Big data, once it clears logistical hurdles regarding access, has the potential to play a vital role in improving outcomes by analyzing historical evidence for how certain groups of patients react to certain treatments. Newly formed tech company Flatiron Health is working to use data in the fight against cancer . With only about 4% of current cancer treatment data being aggregated, the Flatiron founders hope to collect and organize much of the millions of remaining cases. This collection can be studied for trends, relationships between metrics, and outcomes and used to help physicians make decisions on what treatments to offer certain patients, identify cost-effective options, and connect patients with clinical trials to advance the development of new medicines. While Flatiron is focused on cancer, similar strategies can be employed for other illnesses. The wealth of knowledge that is possible from big data advancement in health care provides ample opportunities to improve quality and outcomes of patient care.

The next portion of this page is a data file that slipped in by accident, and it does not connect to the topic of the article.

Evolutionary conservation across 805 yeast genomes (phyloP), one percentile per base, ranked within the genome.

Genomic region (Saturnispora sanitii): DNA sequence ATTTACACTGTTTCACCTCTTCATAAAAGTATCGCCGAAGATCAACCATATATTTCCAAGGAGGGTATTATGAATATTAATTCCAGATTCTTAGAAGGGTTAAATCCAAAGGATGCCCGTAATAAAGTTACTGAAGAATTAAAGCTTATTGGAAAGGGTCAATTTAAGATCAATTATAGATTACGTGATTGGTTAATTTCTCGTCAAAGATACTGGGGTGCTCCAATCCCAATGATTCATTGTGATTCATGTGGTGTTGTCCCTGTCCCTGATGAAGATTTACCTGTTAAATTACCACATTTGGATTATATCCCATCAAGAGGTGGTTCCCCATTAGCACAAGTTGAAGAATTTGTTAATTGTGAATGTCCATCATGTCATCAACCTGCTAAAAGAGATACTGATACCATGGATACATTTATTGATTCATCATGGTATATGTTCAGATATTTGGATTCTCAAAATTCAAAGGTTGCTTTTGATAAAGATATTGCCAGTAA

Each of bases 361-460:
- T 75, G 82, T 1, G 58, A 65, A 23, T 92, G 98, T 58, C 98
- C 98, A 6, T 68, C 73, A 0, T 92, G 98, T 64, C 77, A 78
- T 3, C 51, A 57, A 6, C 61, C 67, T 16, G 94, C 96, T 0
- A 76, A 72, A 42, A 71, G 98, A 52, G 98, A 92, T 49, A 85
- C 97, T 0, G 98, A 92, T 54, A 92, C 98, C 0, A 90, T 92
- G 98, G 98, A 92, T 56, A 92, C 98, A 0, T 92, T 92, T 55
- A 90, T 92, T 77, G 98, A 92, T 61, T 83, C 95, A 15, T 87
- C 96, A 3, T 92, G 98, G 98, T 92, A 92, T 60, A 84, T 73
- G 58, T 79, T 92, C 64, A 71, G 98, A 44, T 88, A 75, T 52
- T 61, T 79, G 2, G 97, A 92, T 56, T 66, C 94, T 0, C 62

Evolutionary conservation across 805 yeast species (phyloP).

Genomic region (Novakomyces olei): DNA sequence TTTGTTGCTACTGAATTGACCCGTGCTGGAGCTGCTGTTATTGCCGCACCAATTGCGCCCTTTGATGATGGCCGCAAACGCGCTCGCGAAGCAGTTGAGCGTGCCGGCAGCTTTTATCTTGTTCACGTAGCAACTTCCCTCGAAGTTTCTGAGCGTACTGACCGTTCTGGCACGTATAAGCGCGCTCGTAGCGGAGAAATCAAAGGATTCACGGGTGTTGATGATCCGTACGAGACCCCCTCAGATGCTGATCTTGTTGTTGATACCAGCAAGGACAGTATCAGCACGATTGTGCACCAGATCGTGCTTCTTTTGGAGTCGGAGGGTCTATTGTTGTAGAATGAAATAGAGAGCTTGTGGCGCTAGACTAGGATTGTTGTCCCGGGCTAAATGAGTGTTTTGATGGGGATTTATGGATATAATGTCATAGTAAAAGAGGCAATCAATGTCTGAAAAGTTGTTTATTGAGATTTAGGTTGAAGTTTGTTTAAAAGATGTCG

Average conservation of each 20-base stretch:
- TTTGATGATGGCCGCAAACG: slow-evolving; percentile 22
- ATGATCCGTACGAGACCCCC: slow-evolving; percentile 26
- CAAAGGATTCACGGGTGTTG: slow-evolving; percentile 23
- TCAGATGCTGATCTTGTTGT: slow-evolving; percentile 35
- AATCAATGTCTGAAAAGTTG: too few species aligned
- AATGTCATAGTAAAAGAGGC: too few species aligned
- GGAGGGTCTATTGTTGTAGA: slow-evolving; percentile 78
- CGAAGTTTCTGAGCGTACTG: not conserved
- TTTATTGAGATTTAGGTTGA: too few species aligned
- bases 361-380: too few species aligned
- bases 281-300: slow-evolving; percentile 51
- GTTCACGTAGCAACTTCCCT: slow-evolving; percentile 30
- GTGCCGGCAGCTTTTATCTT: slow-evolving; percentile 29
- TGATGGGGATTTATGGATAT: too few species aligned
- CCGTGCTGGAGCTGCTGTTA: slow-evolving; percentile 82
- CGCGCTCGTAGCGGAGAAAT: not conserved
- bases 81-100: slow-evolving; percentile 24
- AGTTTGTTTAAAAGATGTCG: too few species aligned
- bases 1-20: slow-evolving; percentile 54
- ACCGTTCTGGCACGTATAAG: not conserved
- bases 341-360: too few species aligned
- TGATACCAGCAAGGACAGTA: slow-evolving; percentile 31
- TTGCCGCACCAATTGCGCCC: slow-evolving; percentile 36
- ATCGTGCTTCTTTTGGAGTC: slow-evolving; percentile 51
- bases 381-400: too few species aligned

With all of the aforementioned benefits, why hasn’t the healthcare field taken full advantage of all that big data has to offer? Health care has lagged behind other sectors in exploiting big data for several major reasons. One of the main concerns is about privacy as it relates to medical records. Although data can be de-identified (by removing names and some other personal information), in order for data to be useful it must contain some amount of identifiable material. Both public and private efforts in healthcare big data must take great care to maintain high levels of security and privacy when it comes to handling patient information. Another issue is the availability of electronic material. While the modern world seems to be entirely digital, analytics companies face troves of data in non-digital formats. Despite recent movement toward electronic medical records (EMRs), the major obstacle to big data in health care is aggregating all of the information that exists in other forms such as written reports, audio recordings, and faxes, in addition to the lack of consistent formatting. Take this example from Flatiron Health: “When it came to measuring the level of a single protein — albumin, commonly tested in cancer patients—a single EMR from a single cancer clinic showed results in more than 30 different formats” . This is just one example among hundreds of metrics, all measured across an extensive network of cancer centers using any number of electronic and non-electronic record formats. While efforts are being taken to develop computational techniques to read and organize the data that exists in EMRs, the challenge of consolidating the other record forms still exists. Future ventures will face this lack of uniformity in addition to strict regulations and concerns about medical data, which pose significant challenges to the use of big data in healthcare.